"If the NY Giants opt to select a tight end in the 2012 draft, then Clemson's Dwayne Allen is the better choice over Stanford star Coby Fleener. Many mocks have the Giants taking a TE early and with Jake Ballard and Travis Beckum facing lengthy spells on the sidelines, it is a smart pick.


Yet Fleener would be the wrong option for the G-Men. The Giants may be tempted by his downfield playmaking potential, as a way of compensating for the loss of Mario Manningham. However, Allen has the superior all-round skill set to the suit the requirements of Big Blue's offense.


The Giants offense has been based around not only Kevin Gilbride's run-and-shoot background, but also the Perkins/Erhardt philosophy Tom Coughlin learned as a Big Blue assistant in 1990. That system requires a traditional, multi-use tight end who is comfortable as a blocker and short-range pass catcher.


At 6'4" and 255 pounds, Allen has classic tight end size. He is a technically superior blocker to Fleener, and would help improve upon a 32nd-ranked rush attack in 2011. The Giants still run a power-based ground game and need a tight end able to seal the corner and drive defenders off the ball on sweep plays.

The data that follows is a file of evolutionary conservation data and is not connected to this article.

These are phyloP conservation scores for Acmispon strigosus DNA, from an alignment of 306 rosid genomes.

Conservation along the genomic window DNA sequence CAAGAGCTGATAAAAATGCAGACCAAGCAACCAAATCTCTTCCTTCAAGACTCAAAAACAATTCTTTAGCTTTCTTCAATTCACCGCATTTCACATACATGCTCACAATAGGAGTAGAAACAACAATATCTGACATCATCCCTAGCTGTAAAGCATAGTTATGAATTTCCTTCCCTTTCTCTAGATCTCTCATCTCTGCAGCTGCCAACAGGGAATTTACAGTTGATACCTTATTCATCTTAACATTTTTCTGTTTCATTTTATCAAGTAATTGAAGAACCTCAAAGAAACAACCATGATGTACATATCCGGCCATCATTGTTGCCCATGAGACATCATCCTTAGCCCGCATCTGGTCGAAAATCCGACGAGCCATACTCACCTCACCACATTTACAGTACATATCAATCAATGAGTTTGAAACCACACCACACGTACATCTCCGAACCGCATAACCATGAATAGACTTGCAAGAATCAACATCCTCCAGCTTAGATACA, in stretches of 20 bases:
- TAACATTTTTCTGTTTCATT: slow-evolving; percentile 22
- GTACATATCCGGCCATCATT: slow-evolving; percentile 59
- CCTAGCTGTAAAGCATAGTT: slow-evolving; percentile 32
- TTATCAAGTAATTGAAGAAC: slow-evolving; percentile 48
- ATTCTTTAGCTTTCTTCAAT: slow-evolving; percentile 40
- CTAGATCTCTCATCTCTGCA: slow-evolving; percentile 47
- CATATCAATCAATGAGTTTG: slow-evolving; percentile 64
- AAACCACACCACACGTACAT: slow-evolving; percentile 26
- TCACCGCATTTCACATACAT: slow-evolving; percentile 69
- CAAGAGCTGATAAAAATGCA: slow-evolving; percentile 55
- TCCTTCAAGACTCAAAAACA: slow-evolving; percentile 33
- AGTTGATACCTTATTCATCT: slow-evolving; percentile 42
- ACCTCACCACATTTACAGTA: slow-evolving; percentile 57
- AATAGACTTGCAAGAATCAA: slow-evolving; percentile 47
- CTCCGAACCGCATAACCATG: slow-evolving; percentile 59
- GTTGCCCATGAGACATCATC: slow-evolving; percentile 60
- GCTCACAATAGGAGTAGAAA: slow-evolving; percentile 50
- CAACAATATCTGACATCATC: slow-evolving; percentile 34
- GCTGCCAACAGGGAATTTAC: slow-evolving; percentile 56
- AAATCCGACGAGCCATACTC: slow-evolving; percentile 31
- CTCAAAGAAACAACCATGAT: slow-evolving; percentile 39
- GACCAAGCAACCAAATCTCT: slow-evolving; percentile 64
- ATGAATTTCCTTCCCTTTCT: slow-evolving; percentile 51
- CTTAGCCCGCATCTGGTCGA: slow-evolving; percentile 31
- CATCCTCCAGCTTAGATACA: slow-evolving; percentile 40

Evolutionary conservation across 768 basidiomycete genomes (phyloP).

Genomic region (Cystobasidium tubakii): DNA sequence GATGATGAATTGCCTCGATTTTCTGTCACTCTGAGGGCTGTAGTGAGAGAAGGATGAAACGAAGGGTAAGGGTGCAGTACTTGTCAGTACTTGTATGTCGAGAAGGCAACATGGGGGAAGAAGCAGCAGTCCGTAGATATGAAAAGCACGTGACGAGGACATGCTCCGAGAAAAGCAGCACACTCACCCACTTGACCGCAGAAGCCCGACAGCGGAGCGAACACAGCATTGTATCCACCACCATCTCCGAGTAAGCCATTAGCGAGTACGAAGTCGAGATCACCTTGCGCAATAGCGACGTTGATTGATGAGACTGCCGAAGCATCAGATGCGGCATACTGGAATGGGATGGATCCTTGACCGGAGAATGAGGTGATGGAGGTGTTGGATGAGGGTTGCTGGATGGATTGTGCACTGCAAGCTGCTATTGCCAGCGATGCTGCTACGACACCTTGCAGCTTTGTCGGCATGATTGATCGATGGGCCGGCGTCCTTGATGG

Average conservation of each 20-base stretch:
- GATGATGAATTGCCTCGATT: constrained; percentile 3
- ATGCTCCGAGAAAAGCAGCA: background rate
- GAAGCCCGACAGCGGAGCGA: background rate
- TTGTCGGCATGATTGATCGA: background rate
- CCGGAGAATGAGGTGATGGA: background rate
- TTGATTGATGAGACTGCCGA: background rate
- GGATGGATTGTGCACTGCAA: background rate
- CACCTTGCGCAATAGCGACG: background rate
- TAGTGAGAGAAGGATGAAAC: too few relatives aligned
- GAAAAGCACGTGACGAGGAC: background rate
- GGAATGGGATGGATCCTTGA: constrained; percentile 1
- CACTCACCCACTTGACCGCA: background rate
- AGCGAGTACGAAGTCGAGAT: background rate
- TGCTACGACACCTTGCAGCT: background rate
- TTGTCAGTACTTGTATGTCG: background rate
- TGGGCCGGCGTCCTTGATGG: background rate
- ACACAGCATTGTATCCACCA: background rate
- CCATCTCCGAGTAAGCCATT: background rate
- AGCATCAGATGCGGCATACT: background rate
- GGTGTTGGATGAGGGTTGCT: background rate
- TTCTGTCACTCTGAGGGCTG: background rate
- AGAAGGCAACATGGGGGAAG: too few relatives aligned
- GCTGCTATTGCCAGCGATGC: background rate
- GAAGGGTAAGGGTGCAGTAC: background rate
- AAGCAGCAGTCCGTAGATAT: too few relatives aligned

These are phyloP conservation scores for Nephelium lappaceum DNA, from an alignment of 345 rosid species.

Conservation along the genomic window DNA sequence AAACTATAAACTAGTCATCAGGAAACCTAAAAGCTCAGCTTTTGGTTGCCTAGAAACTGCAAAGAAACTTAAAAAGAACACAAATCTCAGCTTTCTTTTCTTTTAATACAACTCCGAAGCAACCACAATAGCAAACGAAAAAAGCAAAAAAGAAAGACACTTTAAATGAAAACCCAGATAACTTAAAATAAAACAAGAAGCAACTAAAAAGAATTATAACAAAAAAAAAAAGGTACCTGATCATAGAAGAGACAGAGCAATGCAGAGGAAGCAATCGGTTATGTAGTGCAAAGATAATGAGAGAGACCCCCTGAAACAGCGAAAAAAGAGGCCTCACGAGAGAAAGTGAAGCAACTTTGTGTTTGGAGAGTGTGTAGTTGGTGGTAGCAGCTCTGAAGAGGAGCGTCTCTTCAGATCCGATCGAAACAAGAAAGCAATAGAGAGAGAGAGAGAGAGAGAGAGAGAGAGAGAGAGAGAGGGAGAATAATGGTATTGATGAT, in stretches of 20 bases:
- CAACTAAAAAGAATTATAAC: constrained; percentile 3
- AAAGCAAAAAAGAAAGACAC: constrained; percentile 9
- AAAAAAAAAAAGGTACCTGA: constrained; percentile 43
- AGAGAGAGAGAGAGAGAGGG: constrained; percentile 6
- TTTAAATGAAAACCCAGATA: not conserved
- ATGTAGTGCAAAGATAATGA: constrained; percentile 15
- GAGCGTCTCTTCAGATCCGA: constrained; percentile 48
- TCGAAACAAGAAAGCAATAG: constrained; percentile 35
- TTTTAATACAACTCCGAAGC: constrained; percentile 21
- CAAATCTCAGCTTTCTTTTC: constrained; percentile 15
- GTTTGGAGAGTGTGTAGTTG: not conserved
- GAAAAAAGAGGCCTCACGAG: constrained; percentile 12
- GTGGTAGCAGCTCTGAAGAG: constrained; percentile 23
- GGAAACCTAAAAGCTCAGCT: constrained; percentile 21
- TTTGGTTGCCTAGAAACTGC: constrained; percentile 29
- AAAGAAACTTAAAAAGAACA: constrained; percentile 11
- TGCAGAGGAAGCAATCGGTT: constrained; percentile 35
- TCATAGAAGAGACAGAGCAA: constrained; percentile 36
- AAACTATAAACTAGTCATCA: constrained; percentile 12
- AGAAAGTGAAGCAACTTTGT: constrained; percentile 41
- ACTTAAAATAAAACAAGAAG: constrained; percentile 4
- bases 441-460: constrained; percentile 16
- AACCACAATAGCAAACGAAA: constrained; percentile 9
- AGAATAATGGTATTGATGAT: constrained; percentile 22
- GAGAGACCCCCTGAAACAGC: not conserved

As a receiver, Allen is blessed with excellent, reliable hands and is very effective in underneath areas, thanks to intelligent route running. He is particularly adept at releasing late off and through the line of scrimmage on screen plays.


The Giants pass offense contains principles of the run-and-shoot schemes Kevin Gilbride ran in his early years as a coach. One of the key plays brought over by Gilbride is the middle screen.


Allen can be a dangerous weapon on this kind of screen design. His knack for throwing a block and then deftly drifting into space can also be an asset in the play-action game.


While he lacks true vertical speed, Allen is a natural outlet underneath that Eli would certainly be grateful to have over the course of the season. With Hakeem Nicks and Victor Cruz running vertical routes, Allen will be free to work the shallow, intermediate zones.


Star Ledger rec
ently reported that Allen visited with the Giants and suggests that he could be available to the defending Super Bowl Champions in the second-round. That would leave the G-Men free to use their first rounder to pick a linebacker, third wide receiver or an offensive lineman.


By waiting for Allen, the Giants would also get a more scheme-suitable and every-down tight end, who could be useful in multiple ways."